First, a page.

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To Hold Up the Sky


To Hold Up the Sky

If you do not regularly read science fiction, then you may not have heard of Cixin Liu. If you have even a passing acquaintance with the genre, you are at least familiar with the name and possibly have read one or more of his books. Liu has won the Hugo Award, as well as several different genre awards in his native China on the strength of seven novels (five of which have been released in the United States) and dozens of pieces of short fiction dating back to 1989, which have been published in Science Fiction World, arguably the most widely read sci-fi periodical in the world. TO HOLD UP THE SKY gathers 11 of his shorter works from 2000 to 2017, almost all of which are seeing publication in the U.S. for the first time.

Liu’s stories are generally part allegory, part hard science. Think Aesop collaborating with Robert A. Heinlein. A common theme running through his work is that science can both solve and cause problems; art is occasionally given a status equal to science. Liu is also not above giving a story an unexpected twist or turn. This is particularly true of “Contraction,” where a group of scientists and luminaries await a predetermined moment when the universe will cease to expand and begin to contract. “Mirror” is another, which combines computer science with string theory. Liu sets the hook with a bit of a mystery near the beginning of the narrative. Although he takes a while to get to where he is going, it is worth the wait when he arrives at his destination in this past-and-present story, which lays out why it is not always a good thing to know the future.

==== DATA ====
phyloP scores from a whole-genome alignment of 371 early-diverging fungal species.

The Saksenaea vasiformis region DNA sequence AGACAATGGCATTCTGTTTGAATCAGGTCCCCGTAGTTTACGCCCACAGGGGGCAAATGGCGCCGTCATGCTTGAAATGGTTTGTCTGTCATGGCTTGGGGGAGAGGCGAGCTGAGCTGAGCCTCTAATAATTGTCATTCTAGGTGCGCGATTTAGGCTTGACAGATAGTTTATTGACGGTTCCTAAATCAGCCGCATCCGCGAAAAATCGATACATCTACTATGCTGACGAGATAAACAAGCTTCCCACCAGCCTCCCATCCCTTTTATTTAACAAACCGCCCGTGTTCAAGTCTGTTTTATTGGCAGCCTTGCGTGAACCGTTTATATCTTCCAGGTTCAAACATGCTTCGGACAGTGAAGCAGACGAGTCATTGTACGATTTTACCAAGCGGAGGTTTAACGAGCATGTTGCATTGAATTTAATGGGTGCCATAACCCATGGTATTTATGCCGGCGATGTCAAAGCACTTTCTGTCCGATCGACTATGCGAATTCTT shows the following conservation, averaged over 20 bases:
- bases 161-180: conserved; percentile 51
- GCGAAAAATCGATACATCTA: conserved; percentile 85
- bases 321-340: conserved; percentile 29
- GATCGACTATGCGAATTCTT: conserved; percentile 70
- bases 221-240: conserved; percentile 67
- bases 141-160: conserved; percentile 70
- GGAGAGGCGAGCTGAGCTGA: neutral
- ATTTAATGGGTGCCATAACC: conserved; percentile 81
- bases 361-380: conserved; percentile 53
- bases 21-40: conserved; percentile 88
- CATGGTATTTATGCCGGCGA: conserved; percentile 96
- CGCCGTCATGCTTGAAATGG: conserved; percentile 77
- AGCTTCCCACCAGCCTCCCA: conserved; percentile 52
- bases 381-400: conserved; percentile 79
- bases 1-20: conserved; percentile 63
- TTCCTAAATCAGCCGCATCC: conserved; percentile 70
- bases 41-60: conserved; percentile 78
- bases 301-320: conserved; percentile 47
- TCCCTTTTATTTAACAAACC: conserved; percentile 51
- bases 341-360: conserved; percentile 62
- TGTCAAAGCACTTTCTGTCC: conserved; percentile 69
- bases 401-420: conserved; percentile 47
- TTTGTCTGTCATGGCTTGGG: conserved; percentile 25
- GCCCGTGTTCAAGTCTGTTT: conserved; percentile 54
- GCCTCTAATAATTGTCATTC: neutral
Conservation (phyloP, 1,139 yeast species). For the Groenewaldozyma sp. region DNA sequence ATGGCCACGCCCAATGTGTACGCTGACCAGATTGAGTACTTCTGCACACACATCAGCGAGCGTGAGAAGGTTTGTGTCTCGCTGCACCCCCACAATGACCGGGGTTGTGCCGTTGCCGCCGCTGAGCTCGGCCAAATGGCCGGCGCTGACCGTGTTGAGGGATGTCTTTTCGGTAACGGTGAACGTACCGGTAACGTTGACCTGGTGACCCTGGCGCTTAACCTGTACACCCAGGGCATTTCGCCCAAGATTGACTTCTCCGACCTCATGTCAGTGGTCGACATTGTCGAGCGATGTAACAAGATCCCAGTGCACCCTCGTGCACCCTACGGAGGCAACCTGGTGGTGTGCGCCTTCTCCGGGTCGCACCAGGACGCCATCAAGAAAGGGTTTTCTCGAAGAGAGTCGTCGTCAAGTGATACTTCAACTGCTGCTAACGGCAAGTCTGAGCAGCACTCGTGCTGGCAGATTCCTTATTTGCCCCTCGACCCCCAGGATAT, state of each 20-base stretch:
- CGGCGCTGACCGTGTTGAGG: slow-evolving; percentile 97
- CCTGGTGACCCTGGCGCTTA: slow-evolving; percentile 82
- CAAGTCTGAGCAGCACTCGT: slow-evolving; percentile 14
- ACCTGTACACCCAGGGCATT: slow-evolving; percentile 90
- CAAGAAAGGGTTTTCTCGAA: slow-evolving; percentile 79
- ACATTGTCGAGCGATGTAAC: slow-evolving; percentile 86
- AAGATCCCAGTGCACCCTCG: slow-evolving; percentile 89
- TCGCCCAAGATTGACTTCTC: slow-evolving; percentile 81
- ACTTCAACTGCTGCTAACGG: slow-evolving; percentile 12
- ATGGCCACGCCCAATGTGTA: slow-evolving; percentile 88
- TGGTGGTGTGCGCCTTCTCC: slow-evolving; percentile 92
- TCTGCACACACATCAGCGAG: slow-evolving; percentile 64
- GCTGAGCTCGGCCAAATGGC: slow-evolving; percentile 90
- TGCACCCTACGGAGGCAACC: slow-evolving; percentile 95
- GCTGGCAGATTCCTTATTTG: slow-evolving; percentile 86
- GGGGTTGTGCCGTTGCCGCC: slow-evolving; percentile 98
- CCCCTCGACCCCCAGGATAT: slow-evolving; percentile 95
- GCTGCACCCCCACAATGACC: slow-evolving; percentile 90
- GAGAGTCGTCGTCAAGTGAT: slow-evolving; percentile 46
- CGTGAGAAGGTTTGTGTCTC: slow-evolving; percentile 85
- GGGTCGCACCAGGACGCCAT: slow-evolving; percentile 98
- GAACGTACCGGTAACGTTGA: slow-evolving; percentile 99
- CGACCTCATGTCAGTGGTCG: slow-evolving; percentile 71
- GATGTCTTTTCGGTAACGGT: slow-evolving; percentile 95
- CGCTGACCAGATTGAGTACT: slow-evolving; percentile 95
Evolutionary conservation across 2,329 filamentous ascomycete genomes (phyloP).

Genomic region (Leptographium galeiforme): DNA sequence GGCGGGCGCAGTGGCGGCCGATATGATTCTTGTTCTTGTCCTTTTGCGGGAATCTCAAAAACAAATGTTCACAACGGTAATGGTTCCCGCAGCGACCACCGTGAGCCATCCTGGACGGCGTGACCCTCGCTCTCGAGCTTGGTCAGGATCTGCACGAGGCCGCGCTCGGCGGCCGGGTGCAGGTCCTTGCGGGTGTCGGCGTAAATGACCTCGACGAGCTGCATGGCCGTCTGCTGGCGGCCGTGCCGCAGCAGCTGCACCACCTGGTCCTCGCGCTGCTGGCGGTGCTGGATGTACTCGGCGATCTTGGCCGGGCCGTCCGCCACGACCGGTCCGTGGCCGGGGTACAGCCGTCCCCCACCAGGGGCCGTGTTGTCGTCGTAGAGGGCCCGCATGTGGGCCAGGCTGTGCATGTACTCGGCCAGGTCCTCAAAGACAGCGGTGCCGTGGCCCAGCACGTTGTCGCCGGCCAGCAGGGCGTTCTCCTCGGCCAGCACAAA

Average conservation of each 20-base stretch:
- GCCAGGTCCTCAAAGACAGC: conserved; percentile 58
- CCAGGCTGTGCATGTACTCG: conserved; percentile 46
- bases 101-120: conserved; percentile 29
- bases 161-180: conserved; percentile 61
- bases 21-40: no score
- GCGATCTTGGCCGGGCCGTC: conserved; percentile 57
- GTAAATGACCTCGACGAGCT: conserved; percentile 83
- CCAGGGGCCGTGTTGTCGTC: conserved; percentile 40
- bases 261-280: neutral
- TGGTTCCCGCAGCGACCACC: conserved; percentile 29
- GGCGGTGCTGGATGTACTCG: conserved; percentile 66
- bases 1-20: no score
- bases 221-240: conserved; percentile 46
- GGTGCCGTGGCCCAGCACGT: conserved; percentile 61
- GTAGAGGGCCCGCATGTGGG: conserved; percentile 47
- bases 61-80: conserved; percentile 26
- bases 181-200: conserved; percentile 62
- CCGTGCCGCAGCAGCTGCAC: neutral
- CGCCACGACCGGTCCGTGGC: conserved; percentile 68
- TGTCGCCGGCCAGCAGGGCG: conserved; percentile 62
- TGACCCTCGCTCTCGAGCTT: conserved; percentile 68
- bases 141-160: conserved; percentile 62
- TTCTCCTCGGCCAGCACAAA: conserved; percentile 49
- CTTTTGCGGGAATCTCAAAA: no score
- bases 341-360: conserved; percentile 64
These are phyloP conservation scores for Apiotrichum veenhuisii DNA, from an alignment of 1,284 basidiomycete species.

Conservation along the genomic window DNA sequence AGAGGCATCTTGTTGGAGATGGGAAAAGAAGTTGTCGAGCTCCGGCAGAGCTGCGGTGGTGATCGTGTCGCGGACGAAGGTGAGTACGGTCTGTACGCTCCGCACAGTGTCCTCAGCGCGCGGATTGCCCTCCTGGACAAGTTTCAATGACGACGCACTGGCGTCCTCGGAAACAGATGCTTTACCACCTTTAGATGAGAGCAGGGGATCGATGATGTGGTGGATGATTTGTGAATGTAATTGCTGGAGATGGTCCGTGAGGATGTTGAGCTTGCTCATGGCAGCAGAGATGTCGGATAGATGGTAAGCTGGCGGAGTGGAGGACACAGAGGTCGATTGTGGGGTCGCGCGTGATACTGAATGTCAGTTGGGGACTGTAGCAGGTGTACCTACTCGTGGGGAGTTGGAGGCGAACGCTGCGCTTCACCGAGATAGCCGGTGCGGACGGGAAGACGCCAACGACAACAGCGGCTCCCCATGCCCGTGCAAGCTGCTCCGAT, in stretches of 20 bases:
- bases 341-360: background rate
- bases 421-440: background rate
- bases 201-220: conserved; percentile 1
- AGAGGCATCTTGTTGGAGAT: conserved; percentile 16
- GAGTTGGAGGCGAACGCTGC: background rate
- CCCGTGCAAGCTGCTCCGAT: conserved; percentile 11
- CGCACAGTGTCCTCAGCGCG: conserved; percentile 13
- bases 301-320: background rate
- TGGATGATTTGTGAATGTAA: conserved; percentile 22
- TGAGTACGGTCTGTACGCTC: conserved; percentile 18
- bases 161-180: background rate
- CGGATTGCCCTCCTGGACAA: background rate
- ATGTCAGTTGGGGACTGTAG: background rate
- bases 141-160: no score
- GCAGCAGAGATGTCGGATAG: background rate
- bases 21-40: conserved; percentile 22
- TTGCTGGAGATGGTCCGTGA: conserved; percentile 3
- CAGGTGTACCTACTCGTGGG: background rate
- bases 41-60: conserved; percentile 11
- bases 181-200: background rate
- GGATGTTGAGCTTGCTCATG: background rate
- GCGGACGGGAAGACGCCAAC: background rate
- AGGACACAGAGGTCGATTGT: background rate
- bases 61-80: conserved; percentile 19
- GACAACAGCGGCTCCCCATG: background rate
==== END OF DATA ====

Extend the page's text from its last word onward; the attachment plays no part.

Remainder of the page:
"TO HOLD UP THE SKY does what a collection such as this is supposed to do, which is to give readers already familiar with the author's work something else to read while providing newcomers with a necessary introduction."

A mirror is also featured prominently in “Ode to Joy,” when a musician’s concert performance at a memorial for the United Nations is interrupted by a visiting artist, so to speak. This story, by the way, contains one of the most suspenseful, cringe-inducing vignettes I have read recently. I won’t give it away, other than to say that it involves an astronaut. Another visiting artist, one that uses entire worlds as its palette, is the driving force behind “Sea of Dreams.” It is attracted to Earth by an ice sculptor and proceeds to create a cosmic work that is both breathtaking and potentially deadly.

As you can see, Liu’s imagination can be wide-ranging. It also can be (there is no other word for it) weird. “Cloud of Poems” envisions a future where the earth has been hollowed out, humans are livestock for dinosaurs, and a technological god develops a fondness for poetry. I think there is a faint ARABIAN NIGHTS vibe going here. My imagination couldn’t quite stretch enough to encompass this story, thought your results may vary.

On the other hand, my two favorite stories bookend the collection. They are, probably not coincidentally, the ones that concentrate the most on the essence of what makes us human. “The Village Teacher” concerns an elderly and beloved instructor in an impoverished village who, even as he is near death, drills his students on certain principles as if their lives depend on them. “The Thinker” is a wonderfully conceived and beautifully told narrative about a chance meeting between a physician and an astronomer, which leads to a series of chaste but very important interludes across time and (in a manner of speaking) space. It transcends the romantic and science fiction genres in all of the best ways.

TO HOLD UP THE SKY does what a collection such as this is supposed to do, which is to give readers already familiar with the author's work something else to read while providing newcomers with a necessary introduction. I was in the latter camp and am now reading SUPERNOVA ERA, which was published in China in 2003 but made its first appearance in the U.S. last year.

Oh, and before I bid you adieu, I would be remiss if I did not proffer multiple tips of the fedora to the outstanding translators of these magnificent stories: Adam Lanphier (“The Village Teacher”), Joel Martinsen (“Time Migration,” “Fire in the Earth,” “Ode to Joy”), John Chu (“2018-04-01,” “Contraction,” “Sea of Dreams,” “The Thinker”), and Carmen Yiling Yan (“Mirror,” “Full Spectrum Barrage Jamming,” “Cloud of Poems”). Enjoy!

Reviewed by Stephen Hubbard on October 23, 2020

To Hold Up the Sky
by Cixin Liu